Everything You Ever Wanted to Know About Chili Peppers
When it comes to chili peppers, there are literally thousands of varieties that come in all shapes, sizes, colors and, of course, levels of heat. We're here to help you navigate the spicy world of chili peppers that will be in season this summer, starting with your most burning questions.
What makes peppers spicy?
What makes peppers spicy is a chemical called capsaicin that peppers evolved to discourage mammals from eating them (this last part hasn’t exactly worked out for them). All hot peppers naturally produce capsaicin in the spongy white membrane that surrounds their precious seeds.
Tip: Since capsaicin is most concentrated in the membrane around the seeds, so if you want a milder dish, just remove this part of the peppers before cooking with them.
How big of a range of spiciness is there, really?
Scientists measure the heat of a pepper using Scoville units, which measure the concentration of capsaicin in a pepper. As a reference, a bell pepper has 0, a jalapeño has a few thousand, a habanero has over 100,000, and the hottest peppers on Earth have over 1 million, about half the Scoville units of pepper spray. The good news is that whatever your heat preference is, there is a chili pepper out there that you’ll love.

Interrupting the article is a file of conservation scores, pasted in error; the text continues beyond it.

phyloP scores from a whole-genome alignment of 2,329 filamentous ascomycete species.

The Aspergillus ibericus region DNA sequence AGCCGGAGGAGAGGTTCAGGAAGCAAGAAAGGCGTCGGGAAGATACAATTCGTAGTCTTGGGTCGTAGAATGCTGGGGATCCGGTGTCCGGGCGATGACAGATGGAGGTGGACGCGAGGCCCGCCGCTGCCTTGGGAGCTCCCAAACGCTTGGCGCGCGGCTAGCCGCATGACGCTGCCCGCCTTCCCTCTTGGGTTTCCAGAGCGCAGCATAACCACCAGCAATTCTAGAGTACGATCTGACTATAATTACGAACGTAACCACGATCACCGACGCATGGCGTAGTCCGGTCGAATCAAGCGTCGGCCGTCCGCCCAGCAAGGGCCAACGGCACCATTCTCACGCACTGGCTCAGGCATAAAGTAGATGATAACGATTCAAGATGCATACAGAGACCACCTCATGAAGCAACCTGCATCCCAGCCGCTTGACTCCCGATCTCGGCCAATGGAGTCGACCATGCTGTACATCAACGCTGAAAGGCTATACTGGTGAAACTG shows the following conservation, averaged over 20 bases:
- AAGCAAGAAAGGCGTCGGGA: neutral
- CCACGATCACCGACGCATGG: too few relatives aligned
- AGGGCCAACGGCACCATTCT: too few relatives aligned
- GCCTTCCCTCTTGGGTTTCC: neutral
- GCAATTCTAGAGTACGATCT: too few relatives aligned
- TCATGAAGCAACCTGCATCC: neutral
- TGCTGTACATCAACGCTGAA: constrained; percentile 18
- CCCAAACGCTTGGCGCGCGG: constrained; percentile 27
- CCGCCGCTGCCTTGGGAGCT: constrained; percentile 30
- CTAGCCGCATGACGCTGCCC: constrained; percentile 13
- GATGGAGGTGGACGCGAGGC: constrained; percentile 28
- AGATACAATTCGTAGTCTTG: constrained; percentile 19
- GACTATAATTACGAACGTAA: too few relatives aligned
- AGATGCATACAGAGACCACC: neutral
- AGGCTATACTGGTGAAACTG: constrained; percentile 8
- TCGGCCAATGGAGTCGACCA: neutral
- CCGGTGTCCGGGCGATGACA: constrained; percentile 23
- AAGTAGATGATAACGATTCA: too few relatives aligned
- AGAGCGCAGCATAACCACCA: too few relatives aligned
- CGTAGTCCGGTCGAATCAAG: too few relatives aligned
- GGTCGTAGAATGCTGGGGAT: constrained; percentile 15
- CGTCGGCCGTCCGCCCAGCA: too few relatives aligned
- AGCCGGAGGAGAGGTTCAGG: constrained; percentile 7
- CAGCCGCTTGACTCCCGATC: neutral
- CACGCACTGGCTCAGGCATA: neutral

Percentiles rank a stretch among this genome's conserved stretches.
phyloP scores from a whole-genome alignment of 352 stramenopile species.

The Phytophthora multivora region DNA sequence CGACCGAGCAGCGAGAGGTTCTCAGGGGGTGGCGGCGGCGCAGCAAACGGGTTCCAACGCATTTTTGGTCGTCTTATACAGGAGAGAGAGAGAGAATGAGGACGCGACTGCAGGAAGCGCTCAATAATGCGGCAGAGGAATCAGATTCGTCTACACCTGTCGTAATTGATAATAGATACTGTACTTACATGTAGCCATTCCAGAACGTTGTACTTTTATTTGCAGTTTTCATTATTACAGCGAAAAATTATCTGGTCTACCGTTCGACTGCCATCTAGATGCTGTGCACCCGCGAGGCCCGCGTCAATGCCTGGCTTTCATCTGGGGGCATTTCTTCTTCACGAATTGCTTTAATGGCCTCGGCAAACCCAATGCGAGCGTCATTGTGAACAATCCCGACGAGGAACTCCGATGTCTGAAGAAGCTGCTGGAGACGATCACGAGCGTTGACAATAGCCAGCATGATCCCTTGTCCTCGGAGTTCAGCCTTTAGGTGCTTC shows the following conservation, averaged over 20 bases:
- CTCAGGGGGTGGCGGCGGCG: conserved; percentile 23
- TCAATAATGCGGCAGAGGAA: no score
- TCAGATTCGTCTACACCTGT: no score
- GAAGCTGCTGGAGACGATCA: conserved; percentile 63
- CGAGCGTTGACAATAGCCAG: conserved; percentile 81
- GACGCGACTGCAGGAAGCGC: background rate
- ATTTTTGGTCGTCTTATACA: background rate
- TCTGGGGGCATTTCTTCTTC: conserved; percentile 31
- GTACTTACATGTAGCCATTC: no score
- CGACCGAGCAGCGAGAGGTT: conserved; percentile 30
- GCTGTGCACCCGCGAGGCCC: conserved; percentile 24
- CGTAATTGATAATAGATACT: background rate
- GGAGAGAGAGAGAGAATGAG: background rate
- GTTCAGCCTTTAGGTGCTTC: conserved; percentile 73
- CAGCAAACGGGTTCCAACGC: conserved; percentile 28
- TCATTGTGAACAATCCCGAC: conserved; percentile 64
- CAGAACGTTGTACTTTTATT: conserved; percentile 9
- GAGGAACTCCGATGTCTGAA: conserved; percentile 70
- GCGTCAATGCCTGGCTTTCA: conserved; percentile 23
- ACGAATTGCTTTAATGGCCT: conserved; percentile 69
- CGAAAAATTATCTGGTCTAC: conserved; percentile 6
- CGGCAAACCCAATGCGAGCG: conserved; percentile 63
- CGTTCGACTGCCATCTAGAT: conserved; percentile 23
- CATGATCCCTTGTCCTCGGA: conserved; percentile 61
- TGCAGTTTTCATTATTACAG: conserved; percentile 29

Cooking tip: If you like the fruity flavor of chilis but don’t want the heat, try buying some dried Mexican chilis like Guajillos, Anchos, or Pasillas, all of which pack far more complex earthy sweetness than they do heat.
How can you tell the heat of a pepper?
Since the Scoville count isn’t obvious from looking at a pepper, here are a few handy ways to tell the heat of a spicy chili pepper before biting in.
Size: Smaller varieties of peppers are usually hotter than larger ones. If you’re looking for a milder pepper, stick with bigger varieties like Anaheims or poblanos. Intermediate spice fans can experiment with medium varieties like Fresnos and serranos, and true chili nerds should seek out the thrilling sting of tiny Thai Bird's Eye chilis and Caribbean Scotch Bonnet peppers.
Color: Peppers change color as they ripen, going from green to orange and red. Look for wrinkled red and orange chilis to bring some serious heat to your meal, while smooth green chilis will offer a milder level of spice.
How do you cook with peppers?
Once your peppers are in the kitchen there are some simple rules to follow to bring out their incredible flavors:
When handling and cutting hot peppers, be careful not to rub or touch near your eyes or other sensitive areas. This is especially important for very spicy varieties like habaneros. Wash your hands thoroughly after cutting them or just use gloves to avoid any painful surprises later.
Roasting or grilling chili peppers with salt and oil is one of the best ways to bring out their naturally sweet and earthy flavors.
Peppers benefit from acidic contrast from vinegar or citrus, so keep that in mind when seasoning your dish.
Fresh herbs like cilantro, mint, or basil provide amazing cooling contrast to the heat from peppers. The same goes for dairy ingredients like yogurt or sour cream.
We hope this helps introduce you to the exciting and flavorful world of hot peppers. Have fun cooking with them this summer!